SCARBOROUGH — At a public hearing on Oct. 6, representatives of energy providers and one Scarborough resident presented concerns, support and questions to councilors regarding proposed commercial solar farm regulations.

The town is proposing amendments to Scarborough’s Zoning Ordinance that would allow energy providers to develop utility-scale solar arrays on parcels of land at least 25 acres, providing one to five megawatts of energy. These developments would be allowed in Scarborough’s rural and industrial districts.

Dan Dickinson, a representative of White Pine Land Company and a property owner at 40 Holmes Road, said that both land owners feel that their properties, though smaller than 25 acres, would be appropriate for commercial solar developments.

Marco Addonizio, on behalf of Blue Wave Solar, said he supported the amendments and asked the council to approve them before Dec. 31, when new legislation about net energy billing would go into effect.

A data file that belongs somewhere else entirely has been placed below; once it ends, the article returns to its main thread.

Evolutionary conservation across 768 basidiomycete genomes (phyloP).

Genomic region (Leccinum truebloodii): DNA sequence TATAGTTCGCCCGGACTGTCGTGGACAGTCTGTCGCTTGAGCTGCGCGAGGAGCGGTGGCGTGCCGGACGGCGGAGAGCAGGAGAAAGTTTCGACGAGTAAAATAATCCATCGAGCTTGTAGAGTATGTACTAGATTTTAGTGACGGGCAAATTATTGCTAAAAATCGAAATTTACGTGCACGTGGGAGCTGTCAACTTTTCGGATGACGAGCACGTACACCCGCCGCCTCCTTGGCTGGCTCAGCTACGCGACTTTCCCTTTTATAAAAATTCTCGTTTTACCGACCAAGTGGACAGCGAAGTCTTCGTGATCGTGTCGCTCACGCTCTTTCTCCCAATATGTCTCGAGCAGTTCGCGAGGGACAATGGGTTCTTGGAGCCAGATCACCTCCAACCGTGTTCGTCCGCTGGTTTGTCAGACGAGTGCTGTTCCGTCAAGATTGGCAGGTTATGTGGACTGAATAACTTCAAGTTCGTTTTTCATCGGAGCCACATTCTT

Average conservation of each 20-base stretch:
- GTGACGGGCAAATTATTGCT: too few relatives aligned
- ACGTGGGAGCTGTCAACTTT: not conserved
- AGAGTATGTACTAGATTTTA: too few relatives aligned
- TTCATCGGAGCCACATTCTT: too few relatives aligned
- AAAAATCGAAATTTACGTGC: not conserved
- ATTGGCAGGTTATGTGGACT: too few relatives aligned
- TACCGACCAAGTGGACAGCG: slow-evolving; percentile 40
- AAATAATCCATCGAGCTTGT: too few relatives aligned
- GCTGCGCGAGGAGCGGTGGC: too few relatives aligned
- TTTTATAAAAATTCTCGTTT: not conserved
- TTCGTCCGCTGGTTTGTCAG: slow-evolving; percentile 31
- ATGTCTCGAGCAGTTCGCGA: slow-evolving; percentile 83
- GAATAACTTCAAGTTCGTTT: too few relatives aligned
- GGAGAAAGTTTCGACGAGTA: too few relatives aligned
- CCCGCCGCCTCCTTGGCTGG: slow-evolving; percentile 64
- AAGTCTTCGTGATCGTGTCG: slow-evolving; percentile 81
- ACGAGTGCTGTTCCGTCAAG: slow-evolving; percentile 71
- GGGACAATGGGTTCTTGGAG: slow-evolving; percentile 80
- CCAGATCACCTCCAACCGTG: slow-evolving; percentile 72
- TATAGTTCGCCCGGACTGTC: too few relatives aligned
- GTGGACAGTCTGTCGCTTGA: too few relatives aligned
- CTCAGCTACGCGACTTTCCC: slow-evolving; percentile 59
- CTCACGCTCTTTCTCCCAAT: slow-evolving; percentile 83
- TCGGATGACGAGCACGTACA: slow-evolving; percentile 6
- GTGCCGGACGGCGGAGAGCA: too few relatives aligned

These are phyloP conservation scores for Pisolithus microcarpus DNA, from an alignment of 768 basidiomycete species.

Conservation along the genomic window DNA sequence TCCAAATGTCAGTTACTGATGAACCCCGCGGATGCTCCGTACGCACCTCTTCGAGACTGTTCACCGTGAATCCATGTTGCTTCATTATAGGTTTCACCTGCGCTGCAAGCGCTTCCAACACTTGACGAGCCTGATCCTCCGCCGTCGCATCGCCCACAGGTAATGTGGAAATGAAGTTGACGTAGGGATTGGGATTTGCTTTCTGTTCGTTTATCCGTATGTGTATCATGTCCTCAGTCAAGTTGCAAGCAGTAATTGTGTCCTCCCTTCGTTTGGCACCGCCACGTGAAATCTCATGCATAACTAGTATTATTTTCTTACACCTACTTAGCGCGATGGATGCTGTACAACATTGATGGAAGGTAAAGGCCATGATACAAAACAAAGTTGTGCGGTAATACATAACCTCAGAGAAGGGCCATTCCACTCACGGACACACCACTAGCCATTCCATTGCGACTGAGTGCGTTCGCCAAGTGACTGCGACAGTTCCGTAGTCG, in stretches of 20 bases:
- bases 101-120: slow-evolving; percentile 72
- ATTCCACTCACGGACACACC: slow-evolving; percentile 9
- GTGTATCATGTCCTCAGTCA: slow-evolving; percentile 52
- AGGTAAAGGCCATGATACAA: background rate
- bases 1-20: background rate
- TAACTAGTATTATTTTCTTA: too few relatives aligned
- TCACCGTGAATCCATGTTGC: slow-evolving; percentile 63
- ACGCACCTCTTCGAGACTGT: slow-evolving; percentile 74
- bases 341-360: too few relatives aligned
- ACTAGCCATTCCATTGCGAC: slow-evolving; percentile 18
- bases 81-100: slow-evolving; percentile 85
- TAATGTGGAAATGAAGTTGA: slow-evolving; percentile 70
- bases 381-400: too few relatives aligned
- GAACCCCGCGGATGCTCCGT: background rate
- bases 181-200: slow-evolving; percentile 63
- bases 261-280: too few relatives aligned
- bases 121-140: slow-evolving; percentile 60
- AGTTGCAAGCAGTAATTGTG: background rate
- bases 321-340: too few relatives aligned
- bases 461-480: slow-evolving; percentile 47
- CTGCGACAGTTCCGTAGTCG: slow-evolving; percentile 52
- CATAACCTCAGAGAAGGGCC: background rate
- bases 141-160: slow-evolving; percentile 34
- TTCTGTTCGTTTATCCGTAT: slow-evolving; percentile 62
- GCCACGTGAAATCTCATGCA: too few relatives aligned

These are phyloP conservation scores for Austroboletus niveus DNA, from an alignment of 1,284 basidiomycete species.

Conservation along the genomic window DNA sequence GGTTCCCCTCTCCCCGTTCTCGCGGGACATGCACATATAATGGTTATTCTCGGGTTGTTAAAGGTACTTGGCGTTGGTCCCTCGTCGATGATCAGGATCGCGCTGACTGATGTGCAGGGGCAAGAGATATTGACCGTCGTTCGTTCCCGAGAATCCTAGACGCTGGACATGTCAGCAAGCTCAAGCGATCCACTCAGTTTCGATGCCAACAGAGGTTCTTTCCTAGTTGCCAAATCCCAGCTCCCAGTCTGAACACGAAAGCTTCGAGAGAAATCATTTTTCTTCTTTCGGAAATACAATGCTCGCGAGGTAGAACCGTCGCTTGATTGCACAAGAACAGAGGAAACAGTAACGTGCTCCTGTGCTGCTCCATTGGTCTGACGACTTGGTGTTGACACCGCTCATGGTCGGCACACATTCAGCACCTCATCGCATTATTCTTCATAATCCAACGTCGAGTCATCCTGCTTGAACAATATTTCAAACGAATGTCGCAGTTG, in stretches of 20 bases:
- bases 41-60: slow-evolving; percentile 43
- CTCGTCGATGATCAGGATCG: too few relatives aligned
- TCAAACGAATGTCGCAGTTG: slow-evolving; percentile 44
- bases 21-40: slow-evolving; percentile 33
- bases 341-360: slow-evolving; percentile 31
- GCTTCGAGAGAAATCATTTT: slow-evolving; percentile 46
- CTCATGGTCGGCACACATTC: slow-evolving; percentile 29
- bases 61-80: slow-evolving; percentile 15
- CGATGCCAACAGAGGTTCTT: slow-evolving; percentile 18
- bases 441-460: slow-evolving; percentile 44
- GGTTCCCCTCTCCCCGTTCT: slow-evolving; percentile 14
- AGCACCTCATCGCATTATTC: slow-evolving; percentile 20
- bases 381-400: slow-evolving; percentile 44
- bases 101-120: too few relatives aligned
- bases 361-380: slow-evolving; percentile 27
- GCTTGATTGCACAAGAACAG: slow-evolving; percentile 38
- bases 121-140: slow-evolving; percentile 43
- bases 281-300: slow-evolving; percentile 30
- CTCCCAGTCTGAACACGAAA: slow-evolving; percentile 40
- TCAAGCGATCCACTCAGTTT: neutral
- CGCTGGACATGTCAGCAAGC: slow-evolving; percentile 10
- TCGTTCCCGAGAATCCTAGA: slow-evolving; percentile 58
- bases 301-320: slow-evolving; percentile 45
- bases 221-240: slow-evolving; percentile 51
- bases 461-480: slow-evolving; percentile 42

Speaker Nick Mazuroski expanded on this, saying that energy providers will lose the ability to sell power directly after Dec. 31.

“(The ordinance) is a product of a multi-year process,” he said. “Time is now of the essence because of the grandfathering restrictions. Projects do need to obtain conditional use permits by the end of December.”

Council Chair Paul Johnson read an email from Scarborough resident Alyson Bristol, who said she was concerned that the zoning map would allow these solar farms to be sited along residential areas like Black Point and Spurwink Roads. She asked councilors to consider an overlay zone that would only allow commercial solar arrays in more remote, non-residential areas of Scarborough.

The final vote for the amendments is slated for Oct. 20, Johnson said.

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